Most entries are half a page, though some stretch over a few pages. The volume is liberally filled with photos and graphics that bring the time period to life. All entries are followed by a further reading list. Additionally, there is a compiled bibliography at the end of the book. Cross-references are plentiful and helpful. A brief (three-page) foreword, entitled “Race, Blackness, and Modernism during the Harlem Renaissance,” provides a historical context and background for the entries, as does the introduction, “Black Phoenix Rising.”
A “Glossary of Harlem Renaissance Slang” in appendix A defines terms such as dogs (feet) and kicks (shoes). Appendix B contains maps delineating subjects like African American population, states with laws banning interracial marriage, and train routes used to migrate northward. Even a somewhat detailed map of Harlem is provided. A chronology begins in 1619, when the first slaves came to Virginia, and continues up until the present day. Indexing is detailed but not comprehensive; the index entry Talented Tenth, for example, misses the references to “Talented Tenth” in the W. E. B. DuBois entry.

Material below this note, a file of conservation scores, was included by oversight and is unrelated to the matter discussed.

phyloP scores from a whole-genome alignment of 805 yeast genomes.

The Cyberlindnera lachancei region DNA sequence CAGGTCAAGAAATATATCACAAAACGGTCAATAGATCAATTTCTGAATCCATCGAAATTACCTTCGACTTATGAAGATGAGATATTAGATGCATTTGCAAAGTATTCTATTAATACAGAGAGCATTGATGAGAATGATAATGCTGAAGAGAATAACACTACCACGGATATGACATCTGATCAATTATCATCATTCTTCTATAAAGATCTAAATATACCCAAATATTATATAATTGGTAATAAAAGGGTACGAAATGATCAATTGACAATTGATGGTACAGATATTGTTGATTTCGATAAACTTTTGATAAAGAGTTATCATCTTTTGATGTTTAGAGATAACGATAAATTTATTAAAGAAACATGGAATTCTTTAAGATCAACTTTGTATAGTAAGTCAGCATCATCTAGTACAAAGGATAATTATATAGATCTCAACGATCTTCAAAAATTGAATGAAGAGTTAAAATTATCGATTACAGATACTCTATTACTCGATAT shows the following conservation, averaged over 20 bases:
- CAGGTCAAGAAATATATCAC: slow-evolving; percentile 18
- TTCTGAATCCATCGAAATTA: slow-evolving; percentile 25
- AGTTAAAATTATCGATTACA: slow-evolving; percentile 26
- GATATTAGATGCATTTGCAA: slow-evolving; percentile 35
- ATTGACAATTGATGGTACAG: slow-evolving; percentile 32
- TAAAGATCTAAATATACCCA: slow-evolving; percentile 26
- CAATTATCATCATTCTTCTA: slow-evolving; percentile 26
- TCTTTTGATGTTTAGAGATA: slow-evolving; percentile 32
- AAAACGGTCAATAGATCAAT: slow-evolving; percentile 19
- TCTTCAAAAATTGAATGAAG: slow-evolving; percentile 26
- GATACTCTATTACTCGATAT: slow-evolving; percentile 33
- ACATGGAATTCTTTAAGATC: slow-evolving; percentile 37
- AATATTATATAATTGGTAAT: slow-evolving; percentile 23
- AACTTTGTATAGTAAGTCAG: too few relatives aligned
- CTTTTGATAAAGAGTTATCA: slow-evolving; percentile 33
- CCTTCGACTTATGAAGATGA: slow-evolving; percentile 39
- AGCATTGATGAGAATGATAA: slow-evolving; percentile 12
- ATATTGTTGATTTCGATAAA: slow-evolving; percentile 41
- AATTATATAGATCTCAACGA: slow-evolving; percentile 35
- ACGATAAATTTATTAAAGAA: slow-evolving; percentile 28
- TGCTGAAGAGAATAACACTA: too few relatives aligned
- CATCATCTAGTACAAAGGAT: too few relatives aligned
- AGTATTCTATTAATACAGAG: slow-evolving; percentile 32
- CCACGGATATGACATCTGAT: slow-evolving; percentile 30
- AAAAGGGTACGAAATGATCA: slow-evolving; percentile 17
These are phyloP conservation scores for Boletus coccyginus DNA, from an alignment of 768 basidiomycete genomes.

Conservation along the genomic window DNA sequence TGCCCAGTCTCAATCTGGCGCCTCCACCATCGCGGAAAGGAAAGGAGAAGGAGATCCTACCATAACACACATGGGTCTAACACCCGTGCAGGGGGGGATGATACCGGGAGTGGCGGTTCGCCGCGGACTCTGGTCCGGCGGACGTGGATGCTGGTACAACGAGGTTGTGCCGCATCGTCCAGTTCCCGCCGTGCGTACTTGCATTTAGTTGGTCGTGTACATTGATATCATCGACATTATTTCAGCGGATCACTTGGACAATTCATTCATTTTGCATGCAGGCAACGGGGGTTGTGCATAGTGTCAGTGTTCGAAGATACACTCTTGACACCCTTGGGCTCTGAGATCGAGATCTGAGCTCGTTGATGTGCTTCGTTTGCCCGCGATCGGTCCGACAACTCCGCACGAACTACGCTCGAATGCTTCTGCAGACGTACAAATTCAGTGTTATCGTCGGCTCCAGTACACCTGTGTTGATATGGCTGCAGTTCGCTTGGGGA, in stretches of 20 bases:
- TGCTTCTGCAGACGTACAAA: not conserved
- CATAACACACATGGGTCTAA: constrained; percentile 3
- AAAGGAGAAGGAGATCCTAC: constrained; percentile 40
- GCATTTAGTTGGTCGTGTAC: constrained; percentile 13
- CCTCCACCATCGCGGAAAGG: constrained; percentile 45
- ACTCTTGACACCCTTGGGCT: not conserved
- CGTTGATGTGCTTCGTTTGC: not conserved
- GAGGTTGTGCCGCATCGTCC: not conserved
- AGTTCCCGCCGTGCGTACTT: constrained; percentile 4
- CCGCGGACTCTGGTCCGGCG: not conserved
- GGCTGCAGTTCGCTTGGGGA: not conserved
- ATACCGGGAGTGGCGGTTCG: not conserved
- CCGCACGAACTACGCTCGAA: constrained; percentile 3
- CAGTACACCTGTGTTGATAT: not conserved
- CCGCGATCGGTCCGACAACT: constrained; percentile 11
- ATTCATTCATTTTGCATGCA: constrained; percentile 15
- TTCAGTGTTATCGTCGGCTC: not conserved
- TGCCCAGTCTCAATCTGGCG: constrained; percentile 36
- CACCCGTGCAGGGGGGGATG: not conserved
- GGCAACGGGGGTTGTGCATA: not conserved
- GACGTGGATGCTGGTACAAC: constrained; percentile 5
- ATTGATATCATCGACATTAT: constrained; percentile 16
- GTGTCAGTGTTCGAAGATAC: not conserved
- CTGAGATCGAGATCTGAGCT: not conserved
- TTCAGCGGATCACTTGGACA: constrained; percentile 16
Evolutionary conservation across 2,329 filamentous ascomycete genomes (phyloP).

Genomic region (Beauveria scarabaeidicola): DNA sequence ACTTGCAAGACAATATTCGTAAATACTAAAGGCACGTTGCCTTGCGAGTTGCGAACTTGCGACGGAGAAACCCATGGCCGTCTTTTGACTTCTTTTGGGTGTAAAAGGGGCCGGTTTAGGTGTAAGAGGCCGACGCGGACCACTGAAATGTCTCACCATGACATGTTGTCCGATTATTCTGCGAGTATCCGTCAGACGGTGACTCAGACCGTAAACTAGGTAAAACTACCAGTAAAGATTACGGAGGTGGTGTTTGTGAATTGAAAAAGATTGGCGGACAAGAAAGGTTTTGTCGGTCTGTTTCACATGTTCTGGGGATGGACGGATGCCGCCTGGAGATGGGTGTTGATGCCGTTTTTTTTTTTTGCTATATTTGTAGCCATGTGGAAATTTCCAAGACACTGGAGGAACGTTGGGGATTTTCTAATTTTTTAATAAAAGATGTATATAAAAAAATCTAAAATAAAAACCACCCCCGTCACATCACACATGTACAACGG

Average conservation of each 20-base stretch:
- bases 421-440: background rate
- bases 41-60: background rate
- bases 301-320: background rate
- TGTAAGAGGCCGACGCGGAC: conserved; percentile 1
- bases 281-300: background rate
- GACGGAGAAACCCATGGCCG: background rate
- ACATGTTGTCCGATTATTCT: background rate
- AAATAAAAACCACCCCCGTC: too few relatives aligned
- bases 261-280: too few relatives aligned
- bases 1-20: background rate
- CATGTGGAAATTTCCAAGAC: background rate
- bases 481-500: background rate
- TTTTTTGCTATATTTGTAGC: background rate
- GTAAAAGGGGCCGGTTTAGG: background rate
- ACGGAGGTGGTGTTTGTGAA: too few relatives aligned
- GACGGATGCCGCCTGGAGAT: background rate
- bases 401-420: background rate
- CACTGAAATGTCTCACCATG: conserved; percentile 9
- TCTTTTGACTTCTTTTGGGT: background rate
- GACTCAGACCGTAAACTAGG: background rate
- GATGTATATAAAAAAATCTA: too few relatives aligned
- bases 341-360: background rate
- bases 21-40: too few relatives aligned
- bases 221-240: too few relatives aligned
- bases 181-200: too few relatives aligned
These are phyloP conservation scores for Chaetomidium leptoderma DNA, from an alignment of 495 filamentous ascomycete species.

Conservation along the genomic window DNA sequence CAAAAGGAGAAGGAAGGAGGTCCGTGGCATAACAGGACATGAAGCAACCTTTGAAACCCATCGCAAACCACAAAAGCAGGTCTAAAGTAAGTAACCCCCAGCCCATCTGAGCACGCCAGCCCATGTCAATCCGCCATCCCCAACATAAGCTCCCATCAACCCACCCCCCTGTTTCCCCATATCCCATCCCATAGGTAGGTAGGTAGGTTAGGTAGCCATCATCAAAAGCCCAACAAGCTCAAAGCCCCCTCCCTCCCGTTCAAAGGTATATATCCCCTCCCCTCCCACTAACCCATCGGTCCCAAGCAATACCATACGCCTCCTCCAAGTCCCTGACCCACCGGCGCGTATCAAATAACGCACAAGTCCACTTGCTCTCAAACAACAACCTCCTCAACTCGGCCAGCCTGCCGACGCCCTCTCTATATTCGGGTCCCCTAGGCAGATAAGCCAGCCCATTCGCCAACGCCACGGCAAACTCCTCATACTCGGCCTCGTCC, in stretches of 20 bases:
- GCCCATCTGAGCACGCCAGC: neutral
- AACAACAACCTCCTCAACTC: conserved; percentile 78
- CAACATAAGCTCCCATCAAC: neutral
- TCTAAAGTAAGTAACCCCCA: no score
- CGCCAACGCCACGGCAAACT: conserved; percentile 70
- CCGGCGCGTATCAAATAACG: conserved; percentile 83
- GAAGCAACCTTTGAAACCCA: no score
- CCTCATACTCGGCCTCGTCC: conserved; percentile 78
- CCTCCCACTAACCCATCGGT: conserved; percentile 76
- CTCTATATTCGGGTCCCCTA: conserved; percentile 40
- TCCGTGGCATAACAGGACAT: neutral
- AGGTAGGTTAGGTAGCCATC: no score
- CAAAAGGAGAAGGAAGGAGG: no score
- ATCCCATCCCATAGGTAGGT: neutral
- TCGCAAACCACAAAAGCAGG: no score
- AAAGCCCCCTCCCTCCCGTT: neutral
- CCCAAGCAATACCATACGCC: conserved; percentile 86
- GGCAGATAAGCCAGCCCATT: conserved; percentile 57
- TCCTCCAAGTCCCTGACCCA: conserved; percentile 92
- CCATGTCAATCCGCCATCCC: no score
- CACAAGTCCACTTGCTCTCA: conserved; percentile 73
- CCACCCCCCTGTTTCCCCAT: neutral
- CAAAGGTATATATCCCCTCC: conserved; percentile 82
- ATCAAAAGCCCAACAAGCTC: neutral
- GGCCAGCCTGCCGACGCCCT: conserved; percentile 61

Overall, this is a fine resource—one could read it like a book, from cover to cover. Recommended for high-school, public, and academic libraries.
(Booklist/February 15, 2004)
SELECTED ESSENTIAL TITLE FOR HOME LIBRARY
The award-winning Encyclopedia of the Harlem Renaissance was listed in the January/February 2006 seventh anniversary edition of BLACK ISSUES BOOK REVIEW as one its recommended “Essentials, selections for the well-stocked library.”
In a two-page article titled “Just the Facts,” Brooklyn writer and editor, Zakia Carter noted that such works as the Encyclopedia of the Harlem Renaissance, the first on the subject, “are foundations of a good home library.”